Holy Moly, how is it 2018? One of these days, I will figure out how to make this whole blogging thing a regular part of life but I admit that full-time work, full-time graduate school and general adulting has left me exhausted. However, being now officially done with my MBA (woohoo) I can get back to enjoying the subtle niceties of life….aka copious amounts of reading. I’m not sure I even want to know what the page count from between Christmas and New Year’s is as I felt like I was searching for a new book almost every day.

I’m pleased to say that I’m back on the book challenge bandwagon and managed to burn my way through both Bossypants by Tina Fey** and I feel bad about my neck by Nora Ephron. 2 more down and yeah, still several to go. But hey, I have, like 3 months until I’m 35 and have to hang my head in shame for failing this noblest of endeavors.

I enjoyed reading Bossypants immensely. The clever witticisms that I would expect of Tina Fey are sprinkled throughout the memoir along with advice that is darn good regardless of whether or not you happen to possess a pair of boobs. A few key gems:

  • “In most cases being a good boss means hiring talented people and then getting out of their way.”
  • “Do your thing and don’t care if they like it.”
  • “It is an impressively arrogant move to conclude that just because you don’t like something, it is empirically not good. I don’t like Chinese food, but I don’t write articles trying to prove it doesn’t exist.”
  • “Whatever the problem, be part of the solution. Don’t just sit around raising questions and pointing out obstacles.”

And in a beautiful response to scathing fan letter:

“To say I’m an overrated troll, when you have never even seen me guard a bridge, is patently unfair.”

I appreciated the no-nonsense manner in which the book conveyed the trials and tribulations of her youth, complete with awkward adolescent years, and the sharing of potential closet skeletons that frankly we all have from our youth but not all are courageous enough to own. As a woman, who sometimes laments being female everytime I have to restock my supply of feminine hygiene products for the next go-around of my body punishing me for not being pregnant (this comic illustrates the relationship with my uterus perfectly), I was more amused by Tina’s rambling regarding the fact that she didn’t realize her period would involve blood since TV commercials always showing a bright blue liquid. Whether this is actually true or merely an amusing anecdotal story, I can identify with the confusion and wonder about the marketing mind that decided we mustn’t make the masses squeamish with the sight of a little blood.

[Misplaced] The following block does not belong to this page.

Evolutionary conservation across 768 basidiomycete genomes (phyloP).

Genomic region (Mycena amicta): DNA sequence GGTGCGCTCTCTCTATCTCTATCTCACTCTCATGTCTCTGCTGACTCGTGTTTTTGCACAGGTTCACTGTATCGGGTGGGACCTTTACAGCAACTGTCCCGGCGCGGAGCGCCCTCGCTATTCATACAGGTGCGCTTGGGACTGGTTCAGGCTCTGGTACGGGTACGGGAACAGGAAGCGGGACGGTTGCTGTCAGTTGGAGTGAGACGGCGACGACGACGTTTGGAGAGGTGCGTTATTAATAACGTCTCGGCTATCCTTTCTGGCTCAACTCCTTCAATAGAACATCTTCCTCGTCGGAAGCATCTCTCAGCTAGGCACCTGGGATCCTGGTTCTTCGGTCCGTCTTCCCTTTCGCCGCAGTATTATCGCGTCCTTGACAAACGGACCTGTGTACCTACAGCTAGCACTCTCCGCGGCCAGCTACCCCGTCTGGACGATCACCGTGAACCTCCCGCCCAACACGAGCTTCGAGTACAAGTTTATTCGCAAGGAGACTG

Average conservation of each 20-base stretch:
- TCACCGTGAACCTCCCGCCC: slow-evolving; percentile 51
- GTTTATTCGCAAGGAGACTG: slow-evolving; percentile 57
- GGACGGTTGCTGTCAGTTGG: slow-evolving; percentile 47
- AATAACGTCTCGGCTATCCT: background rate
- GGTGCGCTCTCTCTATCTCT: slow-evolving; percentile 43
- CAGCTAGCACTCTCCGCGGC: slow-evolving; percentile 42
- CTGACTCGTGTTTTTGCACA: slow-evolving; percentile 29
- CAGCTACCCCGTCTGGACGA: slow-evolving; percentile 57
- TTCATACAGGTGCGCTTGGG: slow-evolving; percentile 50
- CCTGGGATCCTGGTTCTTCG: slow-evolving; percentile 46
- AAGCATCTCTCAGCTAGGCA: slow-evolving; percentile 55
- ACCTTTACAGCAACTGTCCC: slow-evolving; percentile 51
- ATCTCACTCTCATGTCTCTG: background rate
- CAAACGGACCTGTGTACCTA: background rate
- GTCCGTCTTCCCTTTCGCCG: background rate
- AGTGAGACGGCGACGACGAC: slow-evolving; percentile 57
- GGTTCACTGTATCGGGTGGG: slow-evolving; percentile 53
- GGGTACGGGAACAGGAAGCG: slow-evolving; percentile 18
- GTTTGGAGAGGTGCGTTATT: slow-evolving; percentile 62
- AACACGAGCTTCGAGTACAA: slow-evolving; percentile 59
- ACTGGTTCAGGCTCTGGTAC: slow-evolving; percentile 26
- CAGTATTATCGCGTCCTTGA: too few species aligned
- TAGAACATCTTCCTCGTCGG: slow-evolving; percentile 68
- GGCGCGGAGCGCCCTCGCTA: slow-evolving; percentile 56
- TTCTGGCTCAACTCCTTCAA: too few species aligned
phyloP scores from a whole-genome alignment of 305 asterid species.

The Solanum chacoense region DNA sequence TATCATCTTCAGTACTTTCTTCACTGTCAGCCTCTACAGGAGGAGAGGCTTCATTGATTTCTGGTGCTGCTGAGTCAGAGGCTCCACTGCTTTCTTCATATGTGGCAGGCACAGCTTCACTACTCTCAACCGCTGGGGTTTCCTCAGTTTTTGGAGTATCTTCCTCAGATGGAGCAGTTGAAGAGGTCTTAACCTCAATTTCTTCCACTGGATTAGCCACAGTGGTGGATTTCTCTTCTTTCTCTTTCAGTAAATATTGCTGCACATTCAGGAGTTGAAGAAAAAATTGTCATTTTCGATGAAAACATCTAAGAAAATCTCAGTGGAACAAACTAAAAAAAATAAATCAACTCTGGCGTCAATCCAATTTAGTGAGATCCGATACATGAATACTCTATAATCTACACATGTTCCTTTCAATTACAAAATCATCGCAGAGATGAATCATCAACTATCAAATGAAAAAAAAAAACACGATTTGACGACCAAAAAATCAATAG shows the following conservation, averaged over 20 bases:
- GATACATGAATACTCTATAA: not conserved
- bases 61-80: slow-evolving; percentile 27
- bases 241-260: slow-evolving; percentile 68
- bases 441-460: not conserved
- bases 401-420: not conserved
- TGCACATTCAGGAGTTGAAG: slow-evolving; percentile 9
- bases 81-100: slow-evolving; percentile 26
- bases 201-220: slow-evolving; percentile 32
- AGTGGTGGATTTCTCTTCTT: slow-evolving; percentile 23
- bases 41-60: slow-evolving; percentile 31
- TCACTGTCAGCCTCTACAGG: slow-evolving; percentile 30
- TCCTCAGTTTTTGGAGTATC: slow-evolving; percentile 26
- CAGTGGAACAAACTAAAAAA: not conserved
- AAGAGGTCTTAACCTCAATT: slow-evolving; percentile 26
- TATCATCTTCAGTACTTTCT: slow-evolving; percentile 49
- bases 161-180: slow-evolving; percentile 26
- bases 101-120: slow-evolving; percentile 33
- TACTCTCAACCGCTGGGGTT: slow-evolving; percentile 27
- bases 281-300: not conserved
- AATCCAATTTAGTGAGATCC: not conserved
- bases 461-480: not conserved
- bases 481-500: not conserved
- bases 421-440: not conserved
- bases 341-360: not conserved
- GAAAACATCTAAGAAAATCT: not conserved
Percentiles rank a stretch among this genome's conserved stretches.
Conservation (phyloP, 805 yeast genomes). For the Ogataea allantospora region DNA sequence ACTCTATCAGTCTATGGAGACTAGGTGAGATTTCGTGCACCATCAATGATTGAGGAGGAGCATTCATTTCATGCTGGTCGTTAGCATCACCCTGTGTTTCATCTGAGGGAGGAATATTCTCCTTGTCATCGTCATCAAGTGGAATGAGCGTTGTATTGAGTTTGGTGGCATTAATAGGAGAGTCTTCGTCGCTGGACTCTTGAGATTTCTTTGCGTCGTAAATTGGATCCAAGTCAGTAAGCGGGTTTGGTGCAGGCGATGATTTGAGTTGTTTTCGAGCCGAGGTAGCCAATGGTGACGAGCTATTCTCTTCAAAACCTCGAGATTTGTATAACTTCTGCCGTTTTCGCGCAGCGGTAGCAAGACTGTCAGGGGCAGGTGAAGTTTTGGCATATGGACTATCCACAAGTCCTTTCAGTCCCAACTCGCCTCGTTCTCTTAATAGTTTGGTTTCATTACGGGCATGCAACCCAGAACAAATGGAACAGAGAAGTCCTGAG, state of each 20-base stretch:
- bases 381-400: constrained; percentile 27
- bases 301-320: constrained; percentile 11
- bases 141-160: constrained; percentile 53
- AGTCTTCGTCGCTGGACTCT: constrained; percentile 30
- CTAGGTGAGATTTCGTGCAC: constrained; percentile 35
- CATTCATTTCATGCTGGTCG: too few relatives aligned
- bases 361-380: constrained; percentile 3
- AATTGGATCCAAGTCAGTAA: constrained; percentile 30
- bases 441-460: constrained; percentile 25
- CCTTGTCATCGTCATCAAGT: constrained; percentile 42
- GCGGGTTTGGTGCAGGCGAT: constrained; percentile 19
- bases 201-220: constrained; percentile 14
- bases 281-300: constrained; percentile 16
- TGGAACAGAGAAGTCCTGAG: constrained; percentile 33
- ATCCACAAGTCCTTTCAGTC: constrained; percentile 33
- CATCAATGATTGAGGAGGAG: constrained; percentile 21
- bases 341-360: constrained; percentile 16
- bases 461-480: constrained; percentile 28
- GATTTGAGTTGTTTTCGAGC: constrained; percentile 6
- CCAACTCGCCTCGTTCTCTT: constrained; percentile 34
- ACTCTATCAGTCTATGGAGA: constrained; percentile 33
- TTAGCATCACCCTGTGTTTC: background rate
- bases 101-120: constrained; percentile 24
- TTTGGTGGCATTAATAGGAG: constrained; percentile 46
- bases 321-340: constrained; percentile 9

Musings on the joys reproductive cycles and marketing tactics aside, reading this book made me want to hug Tina Fey until she got a restraining order against me or (instead) figure out how to bottle that indomitable spirit and sell it for tons of money on Amazon. Seriously, read this book and decide how to channel your inner Tina Fey. With feminist hat firmly affixed, I’ll venture to say that we need more Tina Fey’s in the world.

Now, Nora Ephran’s book…well, I just don’t know what to make of it. I’m not sure if I feel this way because I read it much too soon after the rollicking ride of Tina’s Fey’s life and feminist views and so, by comparison, there was a missing joie de vivre element but this book simply did not resonate with me. Many chapter openings pulled me in but then there were abrupt endings or a lack of final wisdom conveyed. Sure, I also don’t understand obsessing about one’s purse or paying hundreds of dollars for a glorified rucksack where one will inevitably store dust mites, forgotten scraps of paper and even a black hole portal but then there was no real sense of closure to the chapter. When I finally read the last page and gently closed the back cover, I sat staring at the book in befuddlement. Where was the grandiose message of sage wisdom? Where was my adult empowerment that you know what, everything is going to be ok? While there were a few gems, overall I am still pondering why this book was written. Perhaps, as I age, potentially ungracefully, Nora’s writing and the message will resonate with me more but for now, someone please let me know if I merely missed the cereal box decoder that was necessary to unlocking the hidden message?

Happy 2018 all! Soon to come, thoughts on Lincoln in the Bardo by George Saunders.

** Disclosure: Book links in this post are affiliate links, meaning, at no additional cost to you, I will earn a commission if you click through and decided to purchase one of the books.**

Image credit: Pixabay.com

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